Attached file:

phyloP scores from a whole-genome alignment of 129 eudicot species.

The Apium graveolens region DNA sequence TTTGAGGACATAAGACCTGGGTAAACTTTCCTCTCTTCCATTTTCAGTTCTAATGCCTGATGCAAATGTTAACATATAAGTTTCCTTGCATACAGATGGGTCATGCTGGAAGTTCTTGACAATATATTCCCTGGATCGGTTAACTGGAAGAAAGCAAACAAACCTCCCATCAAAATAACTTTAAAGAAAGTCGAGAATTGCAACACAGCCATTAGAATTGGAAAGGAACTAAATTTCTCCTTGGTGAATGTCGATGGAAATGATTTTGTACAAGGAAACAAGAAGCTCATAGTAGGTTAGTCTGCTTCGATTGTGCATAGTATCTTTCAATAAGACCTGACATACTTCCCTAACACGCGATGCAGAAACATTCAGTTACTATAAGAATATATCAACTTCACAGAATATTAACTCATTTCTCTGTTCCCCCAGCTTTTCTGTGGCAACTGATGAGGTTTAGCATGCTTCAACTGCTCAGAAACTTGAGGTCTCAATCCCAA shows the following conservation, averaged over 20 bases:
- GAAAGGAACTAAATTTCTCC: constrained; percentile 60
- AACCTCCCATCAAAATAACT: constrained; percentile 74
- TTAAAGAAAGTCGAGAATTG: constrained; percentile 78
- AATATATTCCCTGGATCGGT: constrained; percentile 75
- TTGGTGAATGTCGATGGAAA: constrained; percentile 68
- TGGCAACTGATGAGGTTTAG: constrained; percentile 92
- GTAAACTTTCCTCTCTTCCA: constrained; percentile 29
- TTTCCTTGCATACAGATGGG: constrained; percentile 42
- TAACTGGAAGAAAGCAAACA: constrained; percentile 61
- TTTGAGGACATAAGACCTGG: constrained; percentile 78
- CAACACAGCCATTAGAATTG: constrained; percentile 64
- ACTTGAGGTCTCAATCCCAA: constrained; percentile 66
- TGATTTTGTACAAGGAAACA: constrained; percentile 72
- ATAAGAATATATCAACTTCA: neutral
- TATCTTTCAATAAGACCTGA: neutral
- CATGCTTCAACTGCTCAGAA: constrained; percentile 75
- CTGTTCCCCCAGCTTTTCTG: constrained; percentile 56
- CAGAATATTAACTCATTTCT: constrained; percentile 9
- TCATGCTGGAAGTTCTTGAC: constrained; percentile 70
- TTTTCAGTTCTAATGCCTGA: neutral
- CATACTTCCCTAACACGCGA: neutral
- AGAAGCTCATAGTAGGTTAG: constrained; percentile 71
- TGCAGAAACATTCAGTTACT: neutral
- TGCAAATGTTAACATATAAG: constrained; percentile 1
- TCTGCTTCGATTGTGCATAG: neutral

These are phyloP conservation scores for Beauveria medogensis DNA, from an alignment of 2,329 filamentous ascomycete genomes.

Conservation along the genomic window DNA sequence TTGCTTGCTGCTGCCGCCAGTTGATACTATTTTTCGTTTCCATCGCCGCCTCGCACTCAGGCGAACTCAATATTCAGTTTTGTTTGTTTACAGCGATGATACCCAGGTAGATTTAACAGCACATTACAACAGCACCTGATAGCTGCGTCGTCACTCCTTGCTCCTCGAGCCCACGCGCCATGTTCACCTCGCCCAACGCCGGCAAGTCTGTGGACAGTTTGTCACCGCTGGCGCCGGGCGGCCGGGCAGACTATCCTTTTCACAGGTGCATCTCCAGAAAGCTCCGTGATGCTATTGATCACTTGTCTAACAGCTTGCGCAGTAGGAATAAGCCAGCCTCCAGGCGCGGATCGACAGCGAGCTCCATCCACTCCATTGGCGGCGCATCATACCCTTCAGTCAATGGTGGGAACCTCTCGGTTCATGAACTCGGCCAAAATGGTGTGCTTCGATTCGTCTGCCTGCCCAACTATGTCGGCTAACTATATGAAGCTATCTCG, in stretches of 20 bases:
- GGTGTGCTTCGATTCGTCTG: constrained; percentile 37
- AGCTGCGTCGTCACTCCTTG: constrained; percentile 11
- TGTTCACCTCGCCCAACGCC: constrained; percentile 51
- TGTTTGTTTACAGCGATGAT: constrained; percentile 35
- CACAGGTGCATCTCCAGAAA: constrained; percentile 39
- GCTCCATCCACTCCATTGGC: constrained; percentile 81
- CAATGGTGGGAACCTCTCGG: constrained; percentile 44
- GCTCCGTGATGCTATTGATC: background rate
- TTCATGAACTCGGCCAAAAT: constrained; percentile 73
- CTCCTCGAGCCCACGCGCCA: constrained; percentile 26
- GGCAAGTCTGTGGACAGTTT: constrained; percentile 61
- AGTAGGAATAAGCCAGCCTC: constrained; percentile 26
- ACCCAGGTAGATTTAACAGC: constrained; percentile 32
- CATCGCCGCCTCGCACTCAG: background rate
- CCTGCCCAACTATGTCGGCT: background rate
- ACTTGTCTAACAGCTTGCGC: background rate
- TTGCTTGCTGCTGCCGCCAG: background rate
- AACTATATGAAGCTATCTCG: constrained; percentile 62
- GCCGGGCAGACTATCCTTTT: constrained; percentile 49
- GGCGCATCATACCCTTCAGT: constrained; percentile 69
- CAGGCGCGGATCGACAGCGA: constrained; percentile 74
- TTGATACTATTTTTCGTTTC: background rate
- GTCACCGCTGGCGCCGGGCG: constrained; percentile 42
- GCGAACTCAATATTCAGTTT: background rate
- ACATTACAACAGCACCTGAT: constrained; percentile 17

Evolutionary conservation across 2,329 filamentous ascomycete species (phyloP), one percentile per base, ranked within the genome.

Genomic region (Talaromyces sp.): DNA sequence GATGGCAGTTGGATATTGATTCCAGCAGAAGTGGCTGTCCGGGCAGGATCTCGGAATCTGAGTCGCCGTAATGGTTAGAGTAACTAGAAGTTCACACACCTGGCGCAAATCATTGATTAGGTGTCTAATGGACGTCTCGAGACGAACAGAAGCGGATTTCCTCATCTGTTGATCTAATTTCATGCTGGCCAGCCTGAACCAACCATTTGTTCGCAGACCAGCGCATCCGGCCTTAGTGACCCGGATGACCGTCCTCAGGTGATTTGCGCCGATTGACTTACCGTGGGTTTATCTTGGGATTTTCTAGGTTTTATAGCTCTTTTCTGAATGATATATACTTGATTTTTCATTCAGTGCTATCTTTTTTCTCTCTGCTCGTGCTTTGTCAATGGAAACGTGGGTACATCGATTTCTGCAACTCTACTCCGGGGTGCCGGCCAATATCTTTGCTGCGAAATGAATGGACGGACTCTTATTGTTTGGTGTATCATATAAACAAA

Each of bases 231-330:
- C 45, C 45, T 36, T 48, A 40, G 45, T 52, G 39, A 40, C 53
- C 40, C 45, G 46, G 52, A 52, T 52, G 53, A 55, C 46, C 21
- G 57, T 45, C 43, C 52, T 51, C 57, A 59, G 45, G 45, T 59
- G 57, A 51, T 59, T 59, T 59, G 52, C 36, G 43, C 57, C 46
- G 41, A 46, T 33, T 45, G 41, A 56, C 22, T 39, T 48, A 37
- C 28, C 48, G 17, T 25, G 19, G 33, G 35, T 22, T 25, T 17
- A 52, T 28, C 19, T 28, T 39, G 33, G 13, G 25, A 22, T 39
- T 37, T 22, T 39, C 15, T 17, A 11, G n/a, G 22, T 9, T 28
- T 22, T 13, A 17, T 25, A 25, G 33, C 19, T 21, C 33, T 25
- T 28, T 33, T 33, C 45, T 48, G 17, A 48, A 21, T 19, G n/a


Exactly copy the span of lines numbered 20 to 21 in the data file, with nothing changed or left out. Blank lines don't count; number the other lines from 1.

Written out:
- CAGAATATTAACTCATTTCT: constrained; percentile 9
- TCATGCTGGAAGTTCTTGAC: constrained; percentile 70